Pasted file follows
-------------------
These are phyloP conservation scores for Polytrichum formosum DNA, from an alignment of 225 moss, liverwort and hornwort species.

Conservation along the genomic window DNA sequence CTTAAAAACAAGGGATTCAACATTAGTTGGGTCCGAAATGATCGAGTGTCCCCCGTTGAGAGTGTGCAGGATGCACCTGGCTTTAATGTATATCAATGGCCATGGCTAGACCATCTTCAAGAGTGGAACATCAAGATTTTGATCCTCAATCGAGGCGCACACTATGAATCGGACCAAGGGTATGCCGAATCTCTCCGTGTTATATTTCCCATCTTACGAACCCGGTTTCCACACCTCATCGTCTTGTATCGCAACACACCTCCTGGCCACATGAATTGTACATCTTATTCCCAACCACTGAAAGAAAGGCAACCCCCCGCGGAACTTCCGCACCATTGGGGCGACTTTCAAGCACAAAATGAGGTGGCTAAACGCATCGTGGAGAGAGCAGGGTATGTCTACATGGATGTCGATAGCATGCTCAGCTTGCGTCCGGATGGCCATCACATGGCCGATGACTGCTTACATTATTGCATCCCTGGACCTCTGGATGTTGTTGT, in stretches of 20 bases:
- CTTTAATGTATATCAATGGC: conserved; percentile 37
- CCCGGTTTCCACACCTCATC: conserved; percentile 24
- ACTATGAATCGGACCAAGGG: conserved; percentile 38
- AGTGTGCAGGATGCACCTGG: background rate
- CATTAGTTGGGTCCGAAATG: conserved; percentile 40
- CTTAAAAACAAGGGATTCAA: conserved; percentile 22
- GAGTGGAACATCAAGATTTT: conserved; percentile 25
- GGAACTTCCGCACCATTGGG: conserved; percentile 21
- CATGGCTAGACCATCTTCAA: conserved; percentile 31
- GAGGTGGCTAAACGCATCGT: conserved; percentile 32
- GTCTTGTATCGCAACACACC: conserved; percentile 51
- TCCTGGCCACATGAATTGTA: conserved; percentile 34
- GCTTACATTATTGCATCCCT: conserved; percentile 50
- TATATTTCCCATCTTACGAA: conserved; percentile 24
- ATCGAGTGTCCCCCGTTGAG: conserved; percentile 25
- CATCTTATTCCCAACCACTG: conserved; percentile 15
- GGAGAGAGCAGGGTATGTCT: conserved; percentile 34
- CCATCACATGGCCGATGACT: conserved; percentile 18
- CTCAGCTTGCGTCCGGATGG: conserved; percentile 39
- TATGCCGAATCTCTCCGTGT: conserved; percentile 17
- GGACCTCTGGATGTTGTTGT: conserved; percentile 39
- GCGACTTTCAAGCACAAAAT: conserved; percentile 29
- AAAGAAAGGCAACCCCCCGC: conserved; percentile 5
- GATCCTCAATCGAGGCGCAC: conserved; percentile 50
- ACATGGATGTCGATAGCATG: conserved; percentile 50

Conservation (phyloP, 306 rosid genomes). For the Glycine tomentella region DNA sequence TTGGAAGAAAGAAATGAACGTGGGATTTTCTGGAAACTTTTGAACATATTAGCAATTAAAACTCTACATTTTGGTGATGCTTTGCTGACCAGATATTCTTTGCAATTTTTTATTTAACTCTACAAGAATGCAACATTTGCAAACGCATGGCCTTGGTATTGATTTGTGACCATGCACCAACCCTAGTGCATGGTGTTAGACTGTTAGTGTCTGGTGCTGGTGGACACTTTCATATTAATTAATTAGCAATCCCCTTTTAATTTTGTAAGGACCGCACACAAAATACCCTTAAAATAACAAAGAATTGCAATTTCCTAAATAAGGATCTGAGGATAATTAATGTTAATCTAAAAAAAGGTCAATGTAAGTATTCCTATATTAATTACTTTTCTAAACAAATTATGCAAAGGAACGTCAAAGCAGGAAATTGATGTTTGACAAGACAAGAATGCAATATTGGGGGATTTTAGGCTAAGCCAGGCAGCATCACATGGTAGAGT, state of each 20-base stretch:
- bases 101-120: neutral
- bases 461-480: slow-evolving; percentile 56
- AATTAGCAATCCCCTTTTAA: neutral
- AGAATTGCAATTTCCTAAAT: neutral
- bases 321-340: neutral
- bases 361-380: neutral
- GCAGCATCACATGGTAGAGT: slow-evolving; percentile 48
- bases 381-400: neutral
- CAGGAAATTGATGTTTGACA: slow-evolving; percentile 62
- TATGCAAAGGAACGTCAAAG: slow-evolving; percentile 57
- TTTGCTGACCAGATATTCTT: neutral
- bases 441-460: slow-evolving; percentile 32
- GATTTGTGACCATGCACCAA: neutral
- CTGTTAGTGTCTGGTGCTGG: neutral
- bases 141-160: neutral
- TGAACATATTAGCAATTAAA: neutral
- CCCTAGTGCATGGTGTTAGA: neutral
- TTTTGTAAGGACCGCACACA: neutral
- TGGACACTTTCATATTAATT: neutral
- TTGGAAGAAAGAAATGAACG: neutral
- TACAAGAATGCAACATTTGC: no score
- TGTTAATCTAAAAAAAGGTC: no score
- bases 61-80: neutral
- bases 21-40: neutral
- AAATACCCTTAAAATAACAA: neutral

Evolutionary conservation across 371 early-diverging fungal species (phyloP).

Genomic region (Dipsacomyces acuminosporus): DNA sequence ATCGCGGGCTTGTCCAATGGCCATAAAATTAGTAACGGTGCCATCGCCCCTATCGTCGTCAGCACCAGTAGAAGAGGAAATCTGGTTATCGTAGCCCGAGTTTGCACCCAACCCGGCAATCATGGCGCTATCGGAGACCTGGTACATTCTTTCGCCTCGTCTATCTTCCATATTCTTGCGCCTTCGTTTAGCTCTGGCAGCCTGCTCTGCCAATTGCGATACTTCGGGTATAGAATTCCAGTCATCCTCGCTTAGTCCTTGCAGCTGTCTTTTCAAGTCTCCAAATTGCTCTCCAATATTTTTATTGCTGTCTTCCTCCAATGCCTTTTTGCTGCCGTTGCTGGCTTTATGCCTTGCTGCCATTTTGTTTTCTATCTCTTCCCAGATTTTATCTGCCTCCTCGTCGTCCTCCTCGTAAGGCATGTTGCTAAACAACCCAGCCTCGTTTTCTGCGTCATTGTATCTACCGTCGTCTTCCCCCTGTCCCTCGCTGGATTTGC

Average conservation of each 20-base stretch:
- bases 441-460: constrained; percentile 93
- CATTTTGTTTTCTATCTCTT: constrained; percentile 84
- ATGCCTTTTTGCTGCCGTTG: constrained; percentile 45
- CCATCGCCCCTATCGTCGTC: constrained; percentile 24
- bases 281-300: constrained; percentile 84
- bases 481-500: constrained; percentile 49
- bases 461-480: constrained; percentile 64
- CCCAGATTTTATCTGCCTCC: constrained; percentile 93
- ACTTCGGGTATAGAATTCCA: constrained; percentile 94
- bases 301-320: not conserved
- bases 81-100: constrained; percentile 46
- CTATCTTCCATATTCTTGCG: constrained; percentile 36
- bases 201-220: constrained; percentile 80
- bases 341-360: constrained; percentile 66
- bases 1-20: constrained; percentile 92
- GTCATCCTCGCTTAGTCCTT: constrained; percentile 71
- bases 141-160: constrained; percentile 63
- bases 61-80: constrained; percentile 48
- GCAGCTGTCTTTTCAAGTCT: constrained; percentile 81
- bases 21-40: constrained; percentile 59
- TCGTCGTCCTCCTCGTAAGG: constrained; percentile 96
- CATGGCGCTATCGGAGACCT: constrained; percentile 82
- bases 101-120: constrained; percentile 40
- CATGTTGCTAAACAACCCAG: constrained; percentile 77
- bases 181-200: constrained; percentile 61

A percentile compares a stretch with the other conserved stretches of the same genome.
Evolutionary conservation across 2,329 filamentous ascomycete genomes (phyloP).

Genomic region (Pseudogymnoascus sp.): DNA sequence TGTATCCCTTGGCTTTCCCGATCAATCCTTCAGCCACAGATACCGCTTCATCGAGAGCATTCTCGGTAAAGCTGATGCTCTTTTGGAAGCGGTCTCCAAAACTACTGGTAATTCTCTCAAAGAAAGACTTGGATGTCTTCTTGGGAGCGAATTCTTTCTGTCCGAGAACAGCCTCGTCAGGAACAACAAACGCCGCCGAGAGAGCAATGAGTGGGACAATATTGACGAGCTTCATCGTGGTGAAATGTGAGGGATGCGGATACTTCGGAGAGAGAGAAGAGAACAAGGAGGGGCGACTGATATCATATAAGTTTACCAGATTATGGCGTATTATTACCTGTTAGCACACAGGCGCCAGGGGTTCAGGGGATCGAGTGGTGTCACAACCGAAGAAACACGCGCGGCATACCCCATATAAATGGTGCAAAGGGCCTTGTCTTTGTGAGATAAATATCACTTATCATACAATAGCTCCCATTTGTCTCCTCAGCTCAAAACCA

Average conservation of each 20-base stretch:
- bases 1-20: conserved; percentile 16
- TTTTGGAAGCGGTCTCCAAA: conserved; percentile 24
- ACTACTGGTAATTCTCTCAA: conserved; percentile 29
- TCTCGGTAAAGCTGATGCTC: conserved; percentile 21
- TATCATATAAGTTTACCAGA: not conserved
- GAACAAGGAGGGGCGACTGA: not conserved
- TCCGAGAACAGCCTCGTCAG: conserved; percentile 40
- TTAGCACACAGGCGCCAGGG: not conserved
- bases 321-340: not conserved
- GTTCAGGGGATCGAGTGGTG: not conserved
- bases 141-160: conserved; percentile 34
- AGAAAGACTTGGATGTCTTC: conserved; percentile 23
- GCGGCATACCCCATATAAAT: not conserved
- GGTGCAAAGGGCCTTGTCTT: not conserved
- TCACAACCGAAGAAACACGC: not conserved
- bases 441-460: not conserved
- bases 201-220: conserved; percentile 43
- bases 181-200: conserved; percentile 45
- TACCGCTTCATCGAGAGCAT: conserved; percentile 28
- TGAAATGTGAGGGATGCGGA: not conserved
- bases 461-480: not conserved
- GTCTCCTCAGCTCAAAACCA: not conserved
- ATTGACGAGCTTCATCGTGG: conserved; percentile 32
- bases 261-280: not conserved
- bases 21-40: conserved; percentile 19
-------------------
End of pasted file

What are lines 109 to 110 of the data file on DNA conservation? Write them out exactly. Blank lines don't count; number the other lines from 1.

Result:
- bases 261-280: not conserved
- bases 21-40: conserved; percentile 19